A duping (duplication) bug exploit started soon after the game's release and was not resolved for over a year. It was accomplished by placing items on the ground (most often gold and reagents), teleporting far away, and shutting down the client before arriving at the destination. The virtual world had many computers (servers) controlling the different regions, and by moving a long distance, the character would be transferred between two computers, but by shutting down the client, the character would be lost in the transfer. When the player logged back in, the server would use its last backup of the character, which included the now-duplicated items.
Another duping (duplication) bug exploit started after the release of The Second Age expansion. It worked taking items you had on your character at the time of a server save and after the server save was completed, placing them into your bank or home where they could stay safely for the next server restart. Going into T2A through the alter in the Moonglow mage shop and continually saying "recdu recsu" on a standard 56k dial up connection would result in lag that would cause the server to disconnect you. It would keep your character on the account logged in, so it made the account unplayable until the server was shut down, and restarted. Subsequently, all the items that were in the characters backpack at the original server save reappeared upon logging in after the daily server restart, along with the items you had placed in your house or bank resulting in duplicating whatever items you had chosen to have in your backpack at the time.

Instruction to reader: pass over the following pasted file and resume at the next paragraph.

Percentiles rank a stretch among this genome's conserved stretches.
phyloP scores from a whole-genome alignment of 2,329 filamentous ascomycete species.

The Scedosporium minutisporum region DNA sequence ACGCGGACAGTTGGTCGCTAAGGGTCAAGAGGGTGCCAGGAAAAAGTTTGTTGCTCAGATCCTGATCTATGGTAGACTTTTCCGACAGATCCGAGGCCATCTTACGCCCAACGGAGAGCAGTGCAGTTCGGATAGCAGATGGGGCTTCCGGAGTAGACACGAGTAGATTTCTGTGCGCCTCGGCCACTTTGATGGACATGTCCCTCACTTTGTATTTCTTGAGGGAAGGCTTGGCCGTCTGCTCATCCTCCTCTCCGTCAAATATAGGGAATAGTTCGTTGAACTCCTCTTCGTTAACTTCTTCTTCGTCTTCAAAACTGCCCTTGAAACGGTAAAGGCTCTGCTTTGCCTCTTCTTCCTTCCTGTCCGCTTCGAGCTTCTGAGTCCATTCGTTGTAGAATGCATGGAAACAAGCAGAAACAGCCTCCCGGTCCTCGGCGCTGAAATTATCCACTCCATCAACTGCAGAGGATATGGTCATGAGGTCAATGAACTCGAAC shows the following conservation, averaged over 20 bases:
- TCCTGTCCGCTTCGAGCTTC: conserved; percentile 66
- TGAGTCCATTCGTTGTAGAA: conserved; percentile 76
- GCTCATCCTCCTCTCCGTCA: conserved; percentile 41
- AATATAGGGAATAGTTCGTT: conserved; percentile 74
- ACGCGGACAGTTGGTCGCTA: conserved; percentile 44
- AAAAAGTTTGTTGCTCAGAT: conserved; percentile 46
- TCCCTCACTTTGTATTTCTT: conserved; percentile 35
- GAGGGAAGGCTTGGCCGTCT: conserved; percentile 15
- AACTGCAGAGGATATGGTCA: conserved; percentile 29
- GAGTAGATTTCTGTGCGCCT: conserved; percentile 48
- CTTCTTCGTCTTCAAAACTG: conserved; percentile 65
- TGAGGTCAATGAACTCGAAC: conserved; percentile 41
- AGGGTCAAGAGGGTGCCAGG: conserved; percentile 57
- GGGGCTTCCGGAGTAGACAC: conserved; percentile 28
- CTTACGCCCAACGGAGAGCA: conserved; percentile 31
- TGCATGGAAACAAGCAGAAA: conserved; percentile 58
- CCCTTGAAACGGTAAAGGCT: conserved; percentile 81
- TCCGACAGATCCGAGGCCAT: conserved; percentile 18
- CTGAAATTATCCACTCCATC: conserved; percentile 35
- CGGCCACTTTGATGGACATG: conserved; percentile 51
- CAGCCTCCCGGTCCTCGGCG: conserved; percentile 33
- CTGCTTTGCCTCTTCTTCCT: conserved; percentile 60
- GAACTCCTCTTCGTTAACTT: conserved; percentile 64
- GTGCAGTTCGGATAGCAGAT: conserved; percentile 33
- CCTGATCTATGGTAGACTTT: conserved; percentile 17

The massive counterfeiting of gold and reagents that took place contributed to the massively unbalanced economy. Bartering began to take place, especially since many of the goods players wanted could not be bought from NPCs using gold. After fixing the bug, the developers attempted to drain much of the extra gold out of the system via special auctions (such as a one-time-only red hair dye auction), as well as by providing special items that could only be bought for large amounts of money (gold sinks). In the end, though, everything they attempted made little impact, and it is questionable how much of an impact such measures made in the first place.
Abuse of guard zones
Shortly after the game's initial release, players became aware of how to manipulate guard zones. If a player was attacked outside of a guard zone by either an NPC or a PC the person being attacked could run into a guard zone, if it was within a distance of about one screen length, and call guards, causing a guard to teleport outside of their jurisdiction and kill the offender. This exploit was most well known for being used in the Britain graveyard allowing a thief to steal from other players, be attacked by said players, and then run into the nearby town and call for the guards to finish off the attacker and allowing the thief to loot the same person they originally stole from. This exploit was eventually snuffed out by OSI with the addition of the criminal system by which a thief would be flagged and therefore able to be attacked without repercussion by the town guards. Players could also use guards to kill monsters for them, by having the monster cross a gate previously cast with the gate travel spell, which would lead the monster in a city guarded, and then the guards would kill it. Players could use this exploit to get loots from the hardest creatures found within the dungeons, thus generating more "fake" items. This exploitation occurred before AOS and was fixed by making monsters' corpse disappear upon being killed by the city guards.